Kagan probably should have recused herself, but, in any case, as I understand it–and I may be completely misunderstand it–the law is in danger from both wings of the court. The liberal justices seem to find the individual mandate unconstitutional, but want to sever that provision from the law and salvage the rest. However, because the law (stupidly!) contains a non-severability clause, the conservative justices want to toss the whole thing.

    Personally, regardless of where you stand on healthcare reform in general, you should applaud this decision should it overturn the entire law. The legislation was deeply flawed from the beginning, inordinately complex, poorly contrived, and, in the end, little more than an obscenely complex gift to private insurers. Start over. It’s got plenty to hate for both conservatives and progressives.

  • Tom Hering

    Cincinnatus @ 4, agreed. The administration – should it be reelected, and should it have enough support in both houses – will finally have to consider a single-payer system. Something Obama has stated opposition to since the ’08 Democratic primary debates.

  • Tom Hering

    Cincinnatus @ 4, agreed. The administration – should it be reelected, and should it have enough support in both houses – will finally have to consider a single-payer system. Something Obama has stated opposition to since the ’08 Democratic primary debates.

  • SKPeterson

    Or eliminate the tax deductibility for corporations who provide health insurance to their employees.

  • SKPeterson

    Or eliminate the tax deductibility for corporations who provide health insurance to their employees.

  • http://enterthevein.wordpress.com J. Dean

    Tom @2, there’s only a difference in presentation, not content.

  • http://enterthevein.wordpress.com J. Dean

    Tom @2, there’s only a difference in presentation, not content.

  • Rose

    Cincinnatus, I agree. Start over.
    I was glad to see the House vote to overturn the IPAB rationing panel of unelected officials. http://www.citizenlink.com/2012/03/22/u-s-house-votes-to-eliminate-obamacare-panel/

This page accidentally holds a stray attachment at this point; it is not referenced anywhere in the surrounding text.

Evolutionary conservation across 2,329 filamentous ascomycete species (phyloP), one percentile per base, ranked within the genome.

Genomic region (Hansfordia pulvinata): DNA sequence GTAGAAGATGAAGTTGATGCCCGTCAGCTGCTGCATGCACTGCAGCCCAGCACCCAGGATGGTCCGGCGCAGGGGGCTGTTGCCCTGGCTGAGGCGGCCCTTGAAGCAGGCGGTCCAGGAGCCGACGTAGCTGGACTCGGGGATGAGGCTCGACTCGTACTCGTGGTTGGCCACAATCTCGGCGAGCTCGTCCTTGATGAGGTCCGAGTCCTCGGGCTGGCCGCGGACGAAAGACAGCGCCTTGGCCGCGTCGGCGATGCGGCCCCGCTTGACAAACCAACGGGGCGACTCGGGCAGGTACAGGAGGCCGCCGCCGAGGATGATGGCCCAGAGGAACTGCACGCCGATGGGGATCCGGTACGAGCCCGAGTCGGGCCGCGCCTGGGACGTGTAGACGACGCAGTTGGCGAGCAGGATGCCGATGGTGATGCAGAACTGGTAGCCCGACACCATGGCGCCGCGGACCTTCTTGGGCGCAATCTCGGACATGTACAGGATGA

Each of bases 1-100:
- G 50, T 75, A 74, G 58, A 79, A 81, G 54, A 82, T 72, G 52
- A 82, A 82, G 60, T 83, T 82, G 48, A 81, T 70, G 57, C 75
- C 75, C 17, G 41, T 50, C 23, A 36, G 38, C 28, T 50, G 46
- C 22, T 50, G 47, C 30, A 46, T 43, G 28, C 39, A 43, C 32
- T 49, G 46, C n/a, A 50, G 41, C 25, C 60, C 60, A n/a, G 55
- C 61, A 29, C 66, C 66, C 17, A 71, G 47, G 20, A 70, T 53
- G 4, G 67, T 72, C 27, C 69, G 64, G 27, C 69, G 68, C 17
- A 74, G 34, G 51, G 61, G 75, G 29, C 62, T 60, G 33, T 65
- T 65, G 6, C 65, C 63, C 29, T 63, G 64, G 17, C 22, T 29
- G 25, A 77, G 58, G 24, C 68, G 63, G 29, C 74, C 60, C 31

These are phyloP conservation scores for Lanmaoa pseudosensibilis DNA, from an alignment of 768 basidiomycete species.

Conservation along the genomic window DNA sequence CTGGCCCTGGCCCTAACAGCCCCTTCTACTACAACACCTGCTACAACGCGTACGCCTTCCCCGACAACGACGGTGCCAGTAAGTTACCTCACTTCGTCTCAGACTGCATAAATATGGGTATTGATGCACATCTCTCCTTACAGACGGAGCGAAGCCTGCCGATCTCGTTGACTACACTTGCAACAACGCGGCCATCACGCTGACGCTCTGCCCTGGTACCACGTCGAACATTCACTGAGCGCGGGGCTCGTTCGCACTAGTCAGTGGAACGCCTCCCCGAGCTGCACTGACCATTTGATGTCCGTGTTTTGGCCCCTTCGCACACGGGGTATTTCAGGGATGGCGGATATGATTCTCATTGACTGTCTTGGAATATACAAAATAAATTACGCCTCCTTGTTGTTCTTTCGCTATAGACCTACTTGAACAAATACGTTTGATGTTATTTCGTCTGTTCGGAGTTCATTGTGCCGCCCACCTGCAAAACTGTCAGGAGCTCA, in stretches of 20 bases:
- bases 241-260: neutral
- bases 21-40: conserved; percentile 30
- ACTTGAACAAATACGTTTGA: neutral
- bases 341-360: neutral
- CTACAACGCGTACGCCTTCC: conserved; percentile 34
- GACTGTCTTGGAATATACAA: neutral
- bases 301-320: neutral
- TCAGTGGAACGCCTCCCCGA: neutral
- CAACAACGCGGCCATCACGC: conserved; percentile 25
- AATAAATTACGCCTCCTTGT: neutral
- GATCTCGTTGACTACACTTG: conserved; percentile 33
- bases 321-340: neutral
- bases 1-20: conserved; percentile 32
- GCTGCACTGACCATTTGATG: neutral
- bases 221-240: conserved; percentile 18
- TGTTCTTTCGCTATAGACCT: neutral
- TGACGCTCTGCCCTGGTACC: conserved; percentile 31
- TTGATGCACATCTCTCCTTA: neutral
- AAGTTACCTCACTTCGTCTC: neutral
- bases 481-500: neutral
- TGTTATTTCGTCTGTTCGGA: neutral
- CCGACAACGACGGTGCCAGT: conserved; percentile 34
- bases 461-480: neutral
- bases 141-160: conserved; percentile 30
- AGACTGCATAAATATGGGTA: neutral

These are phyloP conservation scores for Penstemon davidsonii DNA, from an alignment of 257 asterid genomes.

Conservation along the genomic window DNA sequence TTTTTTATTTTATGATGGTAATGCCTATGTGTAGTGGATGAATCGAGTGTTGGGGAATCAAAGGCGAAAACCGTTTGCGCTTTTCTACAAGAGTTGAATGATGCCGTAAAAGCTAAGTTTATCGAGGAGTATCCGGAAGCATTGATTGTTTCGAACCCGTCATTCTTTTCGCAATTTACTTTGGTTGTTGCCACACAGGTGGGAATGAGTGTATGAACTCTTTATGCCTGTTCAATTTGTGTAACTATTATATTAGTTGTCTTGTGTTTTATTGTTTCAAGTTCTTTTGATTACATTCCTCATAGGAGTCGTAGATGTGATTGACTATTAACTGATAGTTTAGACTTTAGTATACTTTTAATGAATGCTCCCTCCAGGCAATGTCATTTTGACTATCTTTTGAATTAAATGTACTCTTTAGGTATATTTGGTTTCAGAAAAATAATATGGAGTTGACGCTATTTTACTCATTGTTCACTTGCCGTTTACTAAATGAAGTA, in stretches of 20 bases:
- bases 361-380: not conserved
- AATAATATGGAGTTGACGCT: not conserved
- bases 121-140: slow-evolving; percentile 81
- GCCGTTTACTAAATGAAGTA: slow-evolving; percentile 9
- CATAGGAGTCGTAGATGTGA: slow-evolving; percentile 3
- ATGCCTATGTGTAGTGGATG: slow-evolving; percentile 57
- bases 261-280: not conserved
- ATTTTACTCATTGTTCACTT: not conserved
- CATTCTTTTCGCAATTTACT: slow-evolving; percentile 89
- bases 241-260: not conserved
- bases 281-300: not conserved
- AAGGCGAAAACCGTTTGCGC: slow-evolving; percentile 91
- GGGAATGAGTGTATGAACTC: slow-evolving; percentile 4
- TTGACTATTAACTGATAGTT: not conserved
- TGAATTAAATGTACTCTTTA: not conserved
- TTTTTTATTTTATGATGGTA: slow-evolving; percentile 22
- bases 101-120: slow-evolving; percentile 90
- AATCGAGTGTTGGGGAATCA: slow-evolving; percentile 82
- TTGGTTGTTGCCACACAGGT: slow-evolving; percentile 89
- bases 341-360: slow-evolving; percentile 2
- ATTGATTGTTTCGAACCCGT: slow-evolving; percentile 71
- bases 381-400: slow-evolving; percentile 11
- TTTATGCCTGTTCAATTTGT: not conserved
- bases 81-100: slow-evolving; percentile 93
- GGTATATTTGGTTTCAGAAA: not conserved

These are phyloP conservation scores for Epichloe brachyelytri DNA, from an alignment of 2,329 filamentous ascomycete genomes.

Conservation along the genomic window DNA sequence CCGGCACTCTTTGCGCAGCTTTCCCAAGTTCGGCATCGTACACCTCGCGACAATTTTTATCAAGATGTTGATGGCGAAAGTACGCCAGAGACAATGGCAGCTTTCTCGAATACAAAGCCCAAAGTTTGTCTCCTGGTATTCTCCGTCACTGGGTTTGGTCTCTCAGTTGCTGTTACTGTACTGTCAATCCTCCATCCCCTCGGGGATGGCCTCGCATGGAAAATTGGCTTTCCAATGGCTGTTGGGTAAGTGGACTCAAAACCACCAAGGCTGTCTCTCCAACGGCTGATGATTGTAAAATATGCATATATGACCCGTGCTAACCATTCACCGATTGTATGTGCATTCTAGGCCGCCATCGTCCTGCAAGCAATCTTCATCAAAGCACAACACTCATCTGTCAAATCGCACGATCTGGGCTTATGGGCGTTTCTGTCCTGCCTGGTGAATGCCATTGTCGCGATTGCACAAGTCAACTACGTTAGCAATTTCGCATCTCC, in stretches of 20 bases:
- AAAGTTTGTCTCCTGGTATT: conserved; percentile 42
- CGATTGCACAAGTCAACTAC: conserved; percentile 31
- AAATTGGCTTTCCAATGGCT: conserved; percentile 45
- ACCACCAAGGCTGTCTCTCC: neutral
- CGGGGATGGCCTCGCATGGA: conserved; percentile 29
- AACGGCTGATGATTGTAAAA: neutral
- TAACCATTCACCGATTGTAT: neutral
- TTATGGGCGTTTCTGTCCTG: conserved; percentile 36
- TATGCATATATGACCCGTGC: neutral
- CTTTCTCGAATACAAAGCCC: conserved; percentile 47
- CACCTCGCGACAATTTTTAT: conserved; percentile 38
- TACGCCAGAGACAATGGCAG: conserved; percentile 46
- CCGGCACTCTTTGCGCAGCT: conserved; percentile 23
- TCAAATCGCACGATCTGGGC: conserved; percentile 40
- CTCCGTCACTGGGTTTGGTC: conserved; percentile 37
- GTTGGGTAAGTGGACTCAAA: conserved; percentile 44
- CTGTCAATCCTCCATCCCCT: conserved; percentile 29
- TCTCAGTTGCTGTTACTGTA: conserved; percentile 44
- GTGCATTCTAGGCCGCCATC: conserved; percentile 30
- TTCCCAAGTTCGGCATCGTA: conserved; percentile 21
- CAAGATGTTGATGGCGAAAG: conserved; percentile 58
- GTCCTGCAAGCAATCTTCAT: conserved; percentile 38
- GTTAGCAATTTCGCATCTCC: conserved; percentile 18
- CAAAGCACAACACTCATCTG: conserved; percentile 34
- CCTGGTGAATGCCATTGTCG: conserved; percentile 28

I believe Congress forgot the Severability Clause because they were in such a rush to pass it; they just ‘deemed it passed’ without a conference–because Scott Brown had been elected.
    Even without a Severability Clause, parts could be severed.
    Hence Justice Scalia’s complain of ‘cruel and unusual punishment’–expecting the Court to go through the 2700 pages and sever away.

  • Rose

    Cincinnatus, I agree. Start over.
    I was glad to see the House vote to overturn the IPAB rationing panel of unelected officials. http://www.citizenlink.com/2012/03/22/u-s-house-votes-to-eliminate-obamacare-panel/
    I believe Congress forgot the Severability Clause because they were in such a rush to pass it; they just ‘deemed it passed’ without a conference–because Scott Brown had been elected.
    Even without a Severability Clause, parts could be severed.
    Hence Justice Scalia’s complain of ‘cruel and unusual punishment’–expecting the Court to go through the 2700 pages and sever away.

  • http://www.facebook.com/mesamike Mike Westfall

    If the whole thing is struck down, the progressives will just go straight to pushing for a taxpayer supported single-payer socialist healthcare system. That’s what they really wanted, anyway.

  • http://www.facebook.com/mesamike Mike Westfall

    If the whole thing is struck down, the progressives will just go straight to pushing for a taxpayer supported single-payer socialist healthcare system. That’s what they really wanted, anyway.

  • Tom Hering

    Yes it was. Is that news?

  • Tom Hering

    Yes it was. Is that news?

  • http://www.bikebubba.blogspot.com bike bubba

    SK has a good view on this; if your company pays your insurance, it shouldn’t be any easier on your budget than if you paid it yourself. Having one deductible and the other not is simply a way of getting people working in the corporate world.

    End it and bump up the deduction amounts…..over 2000 pages of law and God knows how much code spared!

  • http://www.bikebubba.blogspot.com bike bubba

    SK has a good view on this; if your company pays your insurance, it shouldn’t be any easier on your budget than if you paid it yourself. Having one deductible and the other not is simply a way of getting people working in the corporate world.

    End it and bump up the deduction amounts…..over 2000 pages of law and God knows how much code spared!